Krypton Is A Planet In Peril In Syfy's Pre-Superman Origin Story

A piece of publicity copy for this new Syfy series called “Krypton” leads with a question: “What if Superman never existed?”

The answer is obvious: This new “Krypton” series would not exist either, and neither would all the other Superman movies and TV shows that have been produced since the 1940s.

That was not the answer the question was after, however. It was referring to the central storyline of “Krypton,” which is about the planet Krypton several generations before the birth of the planet's most famous émigré, Superman.

Since Kryptonians were extraordinarily long-lived, this would place the TV show's time frame about 200 years before Superman turned up on Earth (the first Superman comic book was published in 1938).

In this pre-Superman origin story, the extension of the El family line is in doubt, which throws the eventual birth of Superman into doubt as well. This is where Syfy's question originates.



For more on how this story comes together in the premiere episode of “Krypton” airing Wednesday night, please do not rely on this TV Blog.

The TV Blog nobly abhors spoilers and would never wish to undermine a viewing experience for anybody -- whether their interest in Superman is fanatical or just casual.

More importantly, this scenario is so complicated that it is (a) largely incomprehensible (at least to me) and (b) even if I did understand it, describing it here would use up just about all of the TV Blog's approximate daily word count.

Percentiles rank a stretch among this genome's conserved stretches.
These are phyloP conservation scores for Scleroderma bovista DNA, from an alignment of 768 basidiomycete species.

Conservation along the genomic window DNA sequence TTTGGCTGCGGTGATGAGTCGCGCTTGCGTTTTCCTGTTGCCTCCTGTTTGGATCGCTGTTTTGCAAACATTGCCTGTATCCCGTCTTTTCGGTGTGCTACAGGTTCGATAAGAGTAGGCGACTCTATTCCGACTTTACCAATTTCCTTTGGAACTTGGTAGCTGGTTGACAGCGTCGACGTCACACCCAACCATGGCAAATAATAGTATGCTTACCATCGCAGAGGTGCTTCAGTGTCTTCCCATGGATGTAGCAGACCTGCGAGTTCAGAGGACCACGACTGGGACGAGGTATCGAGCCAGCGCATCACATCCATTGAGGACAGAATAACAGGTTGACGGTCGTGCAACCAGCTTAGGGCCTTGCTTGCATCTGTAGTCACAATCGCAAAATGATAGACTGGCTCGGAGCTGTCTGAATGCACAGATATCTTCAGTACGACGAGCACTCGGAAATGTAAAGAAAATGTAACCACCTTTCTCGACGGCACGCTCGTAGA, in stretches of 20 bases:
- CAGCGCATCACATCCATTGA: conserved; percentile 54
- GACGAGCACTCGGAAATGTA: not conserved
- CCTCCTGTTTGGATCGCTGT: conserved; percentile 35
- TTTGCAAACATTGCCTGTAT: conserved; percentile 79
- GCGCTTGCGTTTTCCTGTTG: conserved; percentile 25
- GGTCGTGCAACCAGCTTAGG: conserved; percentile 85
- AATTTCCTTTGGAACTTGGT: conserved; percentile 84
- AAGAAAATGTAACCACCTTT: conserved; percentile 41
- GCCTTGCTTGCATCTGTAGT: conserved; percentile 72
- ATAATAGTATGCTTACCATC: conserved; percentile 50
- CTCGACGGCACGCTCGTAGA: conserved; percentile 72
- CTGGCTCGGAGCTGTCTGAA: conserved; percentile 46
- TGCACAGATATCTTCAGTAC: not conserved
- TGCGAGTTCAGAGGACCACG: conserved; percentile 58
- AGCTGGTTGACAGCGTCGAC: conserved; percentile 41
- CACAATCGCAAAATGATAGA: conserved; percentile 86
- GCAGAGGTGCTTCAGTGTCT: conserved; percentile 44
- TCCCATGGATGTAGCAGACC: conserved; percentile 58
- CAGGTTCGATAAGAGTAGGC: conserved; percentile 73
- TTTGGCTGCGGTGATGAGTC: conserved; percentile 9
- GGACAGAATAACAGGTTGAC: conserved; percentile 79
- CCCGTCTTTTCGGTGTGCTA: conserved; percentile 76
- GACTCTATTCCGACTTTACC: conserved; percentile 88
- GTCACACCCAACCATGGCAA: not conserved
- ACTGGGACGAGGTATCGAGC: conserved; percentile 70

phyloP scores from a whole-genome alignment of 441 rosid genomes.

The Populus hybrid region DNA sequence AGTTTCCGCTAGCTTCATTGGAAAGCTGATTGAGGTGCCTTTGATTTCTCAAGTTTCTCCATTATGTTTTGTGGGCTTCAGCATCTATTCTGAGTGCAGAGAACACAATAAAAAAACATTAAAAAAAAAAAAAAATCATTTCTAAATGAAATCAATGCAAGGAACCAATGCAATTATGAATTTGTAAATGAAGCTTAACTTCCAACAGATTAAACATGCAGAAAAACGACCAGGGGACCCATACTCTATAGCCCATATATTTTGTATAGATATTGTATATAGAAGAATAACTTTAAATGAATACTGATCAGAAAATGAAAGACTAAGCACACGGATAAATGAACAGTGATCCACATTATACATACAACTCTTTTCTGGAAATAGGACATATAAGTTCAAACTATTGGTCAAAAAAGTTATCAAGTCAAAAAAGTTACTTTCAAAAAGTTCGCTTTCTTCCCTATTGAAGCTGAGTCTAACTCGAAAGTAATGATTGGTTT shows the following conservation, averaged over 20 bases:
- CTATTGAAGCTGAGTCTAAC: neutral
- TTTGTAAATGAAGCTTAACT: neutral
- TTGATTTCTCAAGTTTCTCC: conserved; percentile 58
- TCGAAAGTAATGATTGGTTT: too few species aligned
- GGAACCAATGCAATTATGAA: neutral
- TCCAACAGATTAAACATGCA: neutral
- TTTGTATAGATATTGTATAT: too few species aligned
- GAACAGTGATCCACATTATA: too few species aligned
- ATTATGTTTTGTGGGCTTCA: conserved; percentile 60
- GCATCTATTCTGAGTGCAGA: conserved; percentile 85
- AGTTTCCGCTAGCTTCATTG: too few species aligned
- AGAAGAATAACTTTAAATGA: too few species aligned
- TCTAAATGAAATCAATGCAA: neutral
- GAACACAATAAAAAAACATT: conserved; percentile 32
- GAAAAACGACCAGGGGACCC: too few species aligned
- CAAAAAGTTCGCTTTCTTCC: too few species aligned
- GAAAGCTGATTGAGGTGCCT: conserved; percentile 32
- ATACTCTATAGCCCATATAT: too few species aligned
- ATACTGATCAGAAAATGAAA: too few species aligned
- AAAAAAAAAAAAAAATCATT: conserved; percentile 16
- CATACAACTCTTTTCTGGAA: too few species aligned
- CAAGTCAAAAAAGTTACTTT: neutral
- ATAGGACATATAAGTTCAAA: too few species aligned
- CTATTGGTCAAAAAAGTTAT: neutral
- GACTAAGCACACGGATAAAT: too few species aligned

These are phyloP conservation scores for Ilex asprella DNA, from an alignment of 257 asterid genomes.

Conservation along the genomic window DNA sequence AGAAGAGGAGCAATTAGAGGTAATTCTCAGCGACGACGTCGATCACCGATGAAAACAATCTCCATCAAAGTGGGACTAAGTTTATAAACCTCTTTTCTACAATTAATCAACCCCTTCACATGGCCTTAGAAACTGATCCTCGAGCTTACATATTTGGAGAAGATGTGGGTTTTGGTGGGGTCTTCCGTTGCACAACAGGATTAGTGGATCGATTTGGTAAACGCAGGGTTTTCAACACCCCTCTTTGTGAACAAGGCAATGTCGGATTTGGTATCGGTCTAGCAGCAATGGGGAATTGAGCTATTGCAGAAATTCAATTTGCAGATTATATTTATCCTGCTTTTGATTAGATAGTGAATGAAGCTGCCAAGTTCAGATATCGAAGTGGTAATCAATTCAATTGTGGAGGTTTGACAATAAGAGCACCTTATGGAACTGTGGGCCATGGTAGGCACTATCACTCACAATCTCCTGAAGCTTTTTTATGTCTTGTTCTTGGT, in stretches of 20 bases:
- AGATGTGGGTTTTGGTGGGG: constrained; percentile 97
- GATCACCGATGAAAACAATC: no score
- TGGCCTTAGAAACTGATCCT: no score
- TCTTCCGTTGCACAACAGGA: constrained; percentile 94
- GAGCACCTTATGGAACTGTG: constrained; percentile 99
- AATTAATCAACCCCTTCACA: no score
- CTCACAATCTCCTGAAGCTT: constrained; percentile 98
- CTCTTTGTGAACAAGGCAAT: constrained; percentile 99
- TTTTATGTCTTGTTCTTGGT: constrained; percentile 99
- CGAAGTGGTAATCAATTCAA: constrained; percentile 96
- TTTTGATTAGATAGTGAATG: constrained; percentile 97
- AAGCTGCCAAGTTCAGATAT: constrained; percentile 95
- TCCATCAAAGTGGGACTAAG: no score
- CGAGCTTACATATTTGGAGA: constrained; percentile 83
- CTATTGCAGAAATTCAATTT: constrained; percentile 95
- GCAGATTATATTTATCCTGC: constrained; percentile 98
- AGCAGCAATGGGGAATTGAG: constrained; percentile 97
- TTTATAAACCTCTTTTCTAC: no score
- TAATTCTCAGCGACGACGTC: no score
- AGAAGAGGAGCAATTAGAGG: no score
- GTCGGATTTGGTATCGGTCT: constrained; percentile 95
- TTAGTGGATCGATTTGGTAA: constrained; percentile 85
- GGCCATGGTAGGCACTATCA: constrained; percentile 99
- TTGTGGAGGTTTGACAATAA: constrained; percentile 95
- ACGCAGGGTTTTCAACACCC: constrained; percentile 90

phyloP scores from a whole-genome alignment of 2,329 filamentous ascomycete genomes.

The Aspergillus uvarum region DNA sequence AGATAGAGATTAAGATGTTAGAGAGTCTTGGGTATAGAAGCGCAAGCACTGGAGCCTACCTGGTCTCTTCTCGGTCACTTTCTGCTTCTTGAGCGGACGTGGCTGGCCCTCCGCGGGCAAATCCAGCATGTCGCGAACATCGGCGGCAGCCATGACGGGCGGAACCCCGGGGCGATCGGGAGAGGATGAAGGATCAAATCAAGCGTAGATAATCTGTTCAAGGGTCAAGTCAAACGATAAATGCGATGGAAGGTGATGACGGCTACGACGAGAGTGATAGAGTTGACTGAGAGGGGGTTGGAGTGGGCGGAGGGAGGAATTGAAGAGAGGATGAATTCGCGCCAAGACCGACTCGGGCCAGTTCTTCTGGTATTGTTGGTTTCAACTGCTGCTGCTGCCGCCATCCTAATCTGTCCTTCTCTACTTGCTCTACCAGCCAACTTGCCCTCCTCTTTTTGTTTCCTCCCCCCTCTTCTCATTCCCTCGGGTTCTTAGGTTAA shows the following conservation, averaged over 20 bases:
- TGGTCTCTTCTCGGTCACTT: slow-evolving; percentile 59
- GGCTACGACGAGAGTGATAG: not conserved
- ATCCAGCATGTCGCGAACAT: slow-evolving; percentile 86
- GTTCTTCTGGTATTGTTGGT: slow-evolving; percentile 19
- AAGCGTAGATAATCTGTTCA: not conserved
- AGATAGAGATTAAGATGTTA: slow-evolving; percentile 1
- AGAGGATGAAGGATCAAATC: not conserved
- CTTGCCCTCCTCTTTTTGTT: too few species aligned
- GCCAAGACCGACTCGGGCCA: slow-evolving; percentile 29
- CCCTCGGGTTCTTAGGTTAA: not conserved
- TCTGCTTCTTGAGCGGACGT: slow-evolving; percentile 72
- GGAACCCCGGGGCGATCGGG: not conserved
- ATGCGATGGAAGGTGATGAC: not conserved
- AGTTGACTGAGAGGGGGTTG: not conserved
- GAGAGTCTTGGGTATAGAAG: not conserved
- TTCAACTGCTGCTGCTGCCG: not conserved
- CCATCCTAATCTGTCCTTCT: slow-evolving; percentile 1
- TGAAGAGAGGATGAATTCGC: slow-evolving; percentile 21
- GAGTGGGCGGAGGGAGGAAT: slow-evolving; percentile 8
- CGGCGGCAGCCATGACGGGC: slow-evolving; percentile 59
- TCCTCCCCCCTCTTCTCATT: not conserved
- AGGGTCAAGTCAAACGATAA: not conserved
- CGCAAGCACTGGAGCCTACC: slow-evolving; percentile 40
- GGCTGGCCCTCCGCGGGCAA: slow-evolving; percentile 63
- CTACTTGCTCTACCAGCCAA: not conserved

But fear not. “Krypton” is a very good show, complications included. At its center is a young ancestor of Superman. He is 23 in the show, but he will eventually become Superman's grandfather.

He is played by a charismatic British actor named Cameron Cuffe, Most (if not all) of the cast of this show is British.

As depicted in the show, the planet of Krypton is no paradise. It is a totalitarian society ruled by a mysterious autocrat with three gold faces.

His acolytes form a class that gets to live literally above the rest of Krypton's inhabitants, who live down on terra firma in what look to be dark and dirty surroundings.

Among other things, the unnoble classes are beleaguered by curfews and garden-variety harassment by the three-faced ruler's security thugs. There happens to be a nascent revolutionary movement afoot that may involve Superman's future grandfather.

Fans of Superman will likely be the group that will be best served for this show. For anyone else, the 200-years-ago origins of Superman might not exactly be a subject they have dwelled on.

However, “Krypton” is a very good-looking TV show. The special effects used to create its various worlds -- from the lofty world of the “rankers” (nobility) to the homes of the lower castes -- are top-drawer. So are the performances.

The programmers at Syfy usually have a good eye and ear for this sort of thing. “Krypton” looks and sounds like another winner for them.

“Krypton” premieres Wednesday (March 21) at 10 p.m. Eastern on Syfy.

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